LOS ANGELES, Calif. – Five days after a team of civil rights lawyers filed lawsuits on behalf of two immigrants with mental disabilities who were locked up for years after being judged mentally incompetent to understand the proceedings against them, federal officials announced the two men would be released from custody.

Jose Antonio Franco and Guillermo Gomez Sanchez are being released to their families today from immigration facilities in Santa Ana and San Bernardino. Both men will be placed on electronic monitoring and will be provided with treatment in community health centers.

“I am so happy, and so is my whole family,” said Ruben Franco, Jose Antonio Franco's brother. “We have waited five years for this moment. We can't wait to spend time with my brother. This was such a long struggle that nobody should have to go through. We want to make sure he gets back his life and returns to school.”

On March 26, two affiliates of the American Civil Liberties Union, Public Counsel in Los Angeles and the Casa Cornelia Law Center in San Diego, filed lawsuits in U.S. Federal District Courts in Southern California charging that in addition to violating the men's due process rights, officials violated federal immigration statutes as well as federal discrimination laws designed to protect people with disabilities.

“We are pleased that the government has agreed to release both of these detainees after years of unwarranted detention, but we remain concerned about the fate of many other detainees who remain „lost - in the immigration prison system due to their mental disabilities,” said Ahilan Arulanantham, director of immigrant rights and national security for the American Civil Liberties Union of Southern California. “We hope the government will agree to conduct a prompt review to identify the other detainees with similar mental health issues, and determine through hearings whether release is appropriate for them as well. Justice in such cases should not require that the detainee have the good fortune to be represented by public interest lawyers.”

Talia Inlender, a staff attorney with Public Counsel, who met Mr. Franco through her work running a legal clinic at a local immigration detention center and has been advocating for months to secure his release, said that she's pleased he is being freed. “But it shouldn't have taken a federal lawsuit being filed to get the government to reach this common sense result,” Inlender said.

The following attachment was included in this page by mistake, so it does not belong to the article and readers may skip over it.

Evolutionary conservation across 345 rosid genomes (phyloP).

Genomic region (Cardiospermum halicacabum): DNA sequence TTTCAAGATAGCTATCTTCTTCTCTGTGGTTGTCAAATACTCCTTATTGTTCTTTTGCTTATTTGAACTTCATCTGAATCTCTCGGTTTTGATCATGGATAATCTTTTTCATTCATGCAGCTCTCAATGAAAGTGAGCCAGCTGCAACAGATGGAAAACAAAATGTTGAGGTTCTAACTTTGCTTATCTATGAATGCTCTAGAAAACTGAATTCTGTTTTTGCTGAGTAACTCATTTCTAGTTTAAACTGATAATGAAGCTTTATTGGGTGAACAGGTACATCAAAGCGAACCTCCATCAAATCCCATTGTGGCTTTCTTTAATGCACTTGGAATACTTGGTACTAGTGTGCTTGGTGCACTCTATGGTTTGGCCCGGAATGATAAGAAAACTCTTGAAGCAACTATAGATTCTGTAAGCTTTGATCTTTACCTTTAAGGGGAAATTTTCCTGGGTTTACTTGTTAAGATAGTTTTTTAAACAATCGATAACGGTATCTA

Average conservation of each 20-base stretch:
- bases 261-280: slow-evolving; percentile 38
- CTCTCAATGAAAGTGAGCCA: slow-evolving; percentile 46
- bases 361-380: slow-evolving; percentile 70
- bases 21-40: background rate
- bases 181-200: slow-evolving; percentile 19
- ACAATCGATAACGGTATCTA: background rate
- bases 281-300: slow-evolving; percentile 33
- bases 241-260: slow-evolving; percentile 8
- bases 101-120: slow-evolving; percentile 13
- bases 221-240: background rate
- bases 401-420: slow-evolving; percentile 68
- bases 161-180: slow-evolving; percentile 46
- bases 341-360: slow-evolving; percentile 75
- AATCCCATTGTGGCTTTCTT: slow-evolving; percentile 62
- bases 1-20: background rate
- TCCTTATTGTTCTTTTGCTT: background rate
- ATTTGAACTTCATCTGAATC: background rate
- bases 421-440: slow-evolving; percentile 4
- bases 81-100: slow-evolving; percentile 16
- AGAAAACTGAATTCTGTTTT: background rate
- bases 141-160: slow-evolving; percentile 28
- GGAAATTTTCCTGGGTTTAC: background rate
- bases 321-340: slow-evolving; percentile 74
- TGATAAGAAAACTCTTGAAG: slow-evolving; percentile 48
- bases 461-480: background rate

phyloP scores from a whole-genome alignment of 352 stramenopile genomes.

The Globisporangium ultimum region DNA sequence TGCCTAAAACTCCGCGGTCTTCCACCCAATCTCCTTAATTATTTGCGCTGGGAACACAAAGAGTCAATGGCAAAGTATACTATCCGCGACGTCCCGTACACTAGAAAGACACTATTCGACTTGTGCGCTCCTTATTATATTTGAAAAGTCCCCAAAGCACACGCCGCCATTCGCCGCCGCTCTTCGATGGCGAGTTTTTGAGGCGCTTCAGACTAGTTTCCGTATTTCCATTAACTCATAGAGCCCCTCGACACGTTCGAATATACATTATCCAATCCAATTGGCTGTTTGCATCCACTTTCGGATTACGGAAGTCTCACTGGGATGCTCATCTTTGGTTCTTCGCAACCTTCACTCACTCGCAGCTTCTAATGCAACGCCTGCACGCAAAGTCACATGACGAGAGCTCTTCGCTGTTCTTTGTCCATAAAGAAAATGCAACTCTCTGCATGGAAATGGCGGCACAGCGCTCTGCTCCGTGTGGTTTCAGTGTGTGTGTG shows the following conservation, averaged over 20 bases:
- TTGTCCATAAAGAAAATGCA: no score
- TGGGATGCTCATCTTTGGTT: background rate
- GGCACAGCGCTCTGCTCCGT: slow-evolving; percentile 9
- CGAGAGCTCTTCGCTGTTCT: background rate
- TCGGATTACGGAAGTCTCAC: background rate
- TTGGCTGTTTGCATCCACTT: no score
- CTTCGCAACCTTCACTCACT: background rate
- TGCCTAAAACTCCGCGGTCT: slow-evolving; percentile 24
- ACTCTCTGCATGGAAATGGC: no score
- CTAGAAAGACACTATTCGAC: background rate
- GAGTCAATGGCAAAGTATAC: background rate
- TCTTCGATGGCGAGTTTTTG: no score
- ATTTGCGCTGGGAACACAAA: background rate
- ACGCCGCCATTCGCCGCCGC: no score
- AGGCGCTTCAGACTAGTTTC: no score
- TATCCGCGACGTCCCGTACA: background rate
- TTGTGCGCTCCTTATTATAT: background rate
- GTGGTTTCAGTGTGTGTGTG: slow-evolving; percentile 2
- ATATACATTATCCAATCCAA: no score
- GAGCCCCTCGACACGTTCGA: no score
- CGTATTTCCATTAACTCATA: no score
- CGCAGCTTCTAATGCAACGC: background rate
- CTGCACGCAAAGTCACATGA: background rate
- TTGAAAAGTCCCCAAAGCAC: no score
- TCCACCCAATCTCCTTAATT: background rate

Mr. Franco, 29, is the son of lawful permanent residents. He suffers from mental retardation severe enough that he doesn't know his own age or birthday, and cannot tell time or dial phone numbers. Mr. Franco was held in various detention facilities around Southern California, including a jail in Santa Ana, since April 2005. He remained in custody despite the fact that a judge closed his immigration case nearly five years ago after finding him mentally incompetent to understand the proceedings against him. The government did not move to reopen his case until three months ago. Mr. Franco was not given a bond hearing to determine whether he presented a danger that would have justify his prolonged detention, or whether his detention was even appropriate in light of his disability.

Guillermo Gomez-Sanchez is a 48-year-old man who has been diagnosed with paranoid schizophrenia. He was held by immigration officials since December 2005. An immigration judge administratively closed his case for two-and-a-half years after the Department of Homeland Security failed to administer a psychiatric evaluation of him. When the case was reopened in June 2008, a judge ordered Mr. Gomez-Sanchez released on a $5,000 bond. But attorneys for the DHS challenged the bond order, even though Mr. Gomez-Sanchez was found to be neither a flight risk nor a danger to the community.

“Mr. Gomez-Sanchez will finally be back in the care of his family after several long years in detention, much of which he suffered in a legal black hole,” said Sean Riordan, staff attorney for the ACLU of San Diego & Imperial Counties. “While we welcome the government's decision to release Mr. Gomez-Sanchez, he should have been released long ago. It is imperative that the government implement policies to ensure that incompetent individuals like Mr. Gomez-Sanchez are not lost in a system of harsh immigration prisons without due process.”

The exact number of detainees with severe mental disabilities is unclear, but some reports estimate that at least two to five percent of the immigrants detained by immigration authorities nationwide – or 7,000 to 19,000 individuals – might have a serious mental disability. Yet, unlike our nation's criminal justice system, the immigration system has no standard procedures to resolve cases against detainees with mental disabilities who have been ruled incompetent to follow the proceedings against them. The petitions filed today aim to end the haphazard approach that has led to such tragic circumstances for Mr. Franco and Mr. Gomez-Sanchez, and which could undoubtedly lead to other, similar cases.